Bayer CEO: Shortsighted price cuts lead to long-term pain

Bayer chief Marijn Dekkers (photo) doesn't mind government interference of a sort. When he moved to Germany from the U.S., he found a strong focus on keeping jobs in Germany. "The system in most European countries is designed around job retention," Dekkers told The Wall Street Journal in an interview, "more so than the U.S." And that's fine with him; in fact, the U.S. might have worked a bit harder to retain jobs 15 to 20 years ago, he said.

And in China, the government's new healthcare focus presents a major opportunity, Dekkers said. Bayer has actually teamed up with the Chinese government to train doctors in the rural west. "We have a program where we help physicians in rural areas to train in modern medicine, and we are enabling 10,000 physicians to be trained with a sponsorship of Bayer," he says.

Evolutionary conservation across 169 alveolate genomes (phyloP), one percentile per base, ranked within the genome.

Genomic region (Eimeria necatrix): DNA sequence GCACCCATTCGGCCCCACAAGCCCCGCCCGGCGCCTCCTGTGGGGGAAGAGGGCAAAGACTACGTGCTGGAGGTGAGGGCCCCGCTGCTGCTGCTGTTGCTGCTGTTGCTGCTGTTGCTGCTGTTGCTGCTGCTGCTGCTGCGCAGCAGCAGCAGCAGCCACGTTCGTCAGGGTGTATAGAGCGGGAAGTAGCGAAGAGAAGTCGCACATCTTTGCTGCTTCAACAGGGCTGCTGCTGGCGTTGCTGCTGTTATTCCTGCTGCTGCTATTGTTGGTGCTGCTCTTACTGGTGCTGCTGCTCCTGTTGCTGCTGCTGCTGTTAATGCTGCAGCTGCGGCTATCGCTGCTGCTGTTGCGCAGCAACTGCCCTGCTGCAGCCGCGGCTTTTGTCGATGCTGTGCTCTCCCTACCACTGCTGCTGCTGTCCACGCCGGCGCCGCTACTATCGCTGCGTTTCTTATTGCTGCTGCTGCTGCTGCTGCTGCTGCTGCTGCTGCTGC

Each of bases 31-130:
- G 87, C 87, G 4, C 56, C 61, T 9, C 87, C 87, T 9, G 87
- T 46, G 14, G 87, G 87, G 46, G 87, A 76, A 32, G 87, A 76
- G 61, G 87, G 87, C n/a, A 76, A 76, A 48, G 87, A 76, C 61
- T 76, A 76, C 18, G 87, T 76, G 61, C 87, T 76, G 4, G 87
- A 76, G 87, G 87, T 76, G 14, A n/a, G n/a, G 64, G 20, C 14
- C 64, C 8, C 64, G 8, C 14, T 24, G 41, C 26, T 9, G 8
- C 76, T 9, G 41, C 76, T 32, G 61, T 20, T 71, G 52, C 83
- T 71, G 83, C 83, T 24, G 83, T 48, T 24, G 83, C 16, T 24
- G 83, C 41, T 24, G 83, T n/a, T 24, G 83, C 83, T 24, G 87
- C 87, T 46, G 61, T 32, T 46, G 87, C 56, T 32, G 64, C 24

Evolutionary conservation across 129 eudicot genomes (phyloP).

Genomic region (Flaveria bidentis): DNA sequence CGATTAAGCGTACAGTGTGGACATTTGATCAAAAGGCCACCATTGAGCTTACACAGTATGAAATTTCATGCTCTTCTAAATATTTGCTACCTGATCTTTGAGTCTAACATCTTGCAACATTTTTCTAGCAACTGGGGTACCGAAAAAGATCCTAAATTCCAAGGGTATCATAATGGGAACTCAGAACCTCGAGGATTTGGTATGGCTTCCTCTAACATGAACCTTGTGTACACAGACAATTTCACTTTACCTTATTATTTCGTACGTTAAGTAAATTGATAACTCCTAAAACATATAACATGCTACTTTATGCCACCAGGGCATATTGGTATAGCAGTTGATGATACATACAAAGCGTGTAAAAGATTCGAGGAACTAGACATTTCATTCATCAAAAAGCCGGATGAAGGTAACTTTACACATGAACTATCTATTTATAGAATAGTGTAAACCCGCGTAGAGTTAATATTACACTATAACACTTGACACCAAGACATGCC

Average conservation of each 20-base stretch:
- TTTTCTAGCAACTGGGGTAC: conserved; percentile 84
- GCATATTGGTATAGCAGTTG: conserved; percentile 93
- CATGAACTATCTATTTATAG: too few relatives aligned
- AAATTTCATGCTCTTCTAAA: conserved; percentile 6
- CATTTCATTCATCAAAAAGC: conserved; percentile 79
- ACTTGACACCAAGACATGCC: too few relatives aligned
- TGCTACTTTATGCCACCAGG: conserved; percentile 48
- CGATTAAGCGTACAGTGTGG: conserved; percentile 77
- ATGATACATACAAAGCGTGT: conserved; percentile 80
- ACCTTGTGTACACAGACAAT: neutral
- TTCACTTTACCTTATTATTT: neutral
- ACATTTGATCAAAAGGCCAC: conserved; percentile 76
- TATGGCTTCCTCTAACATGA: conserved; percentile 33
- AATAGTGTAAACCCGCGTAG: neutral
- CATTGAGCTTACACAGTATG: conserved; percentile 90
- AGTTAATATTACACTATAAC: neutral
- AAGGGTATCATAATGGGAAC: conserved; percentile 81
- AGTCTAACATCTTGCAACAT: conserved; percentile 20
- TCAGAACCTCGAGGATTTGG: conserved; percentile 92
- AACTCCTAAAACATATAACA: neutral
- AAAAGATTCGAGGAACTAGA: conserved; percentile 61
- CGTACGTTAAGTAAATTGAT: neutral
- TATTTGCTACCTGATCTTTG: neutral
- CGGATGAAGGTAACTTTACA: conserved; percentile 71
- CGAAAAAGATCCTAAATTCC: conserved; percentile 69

But rising government rebates and proposals to shorten patent life? Forget it. Governments are under pressure, Dekkers acknowledges. Pharma is an easy target, partly because consumers don't give the industry enough credit, he figures. Voters aren't turned off when a politician pressures drug companies to cut their prices, but they don't realize that when profits of current drugs are reduced, it cuts into the amount of money available to invest in development. "It feels good short-term," Dekkers said, "but for society it has consequences for the future."

- see the WSJ interview (sub. req.)

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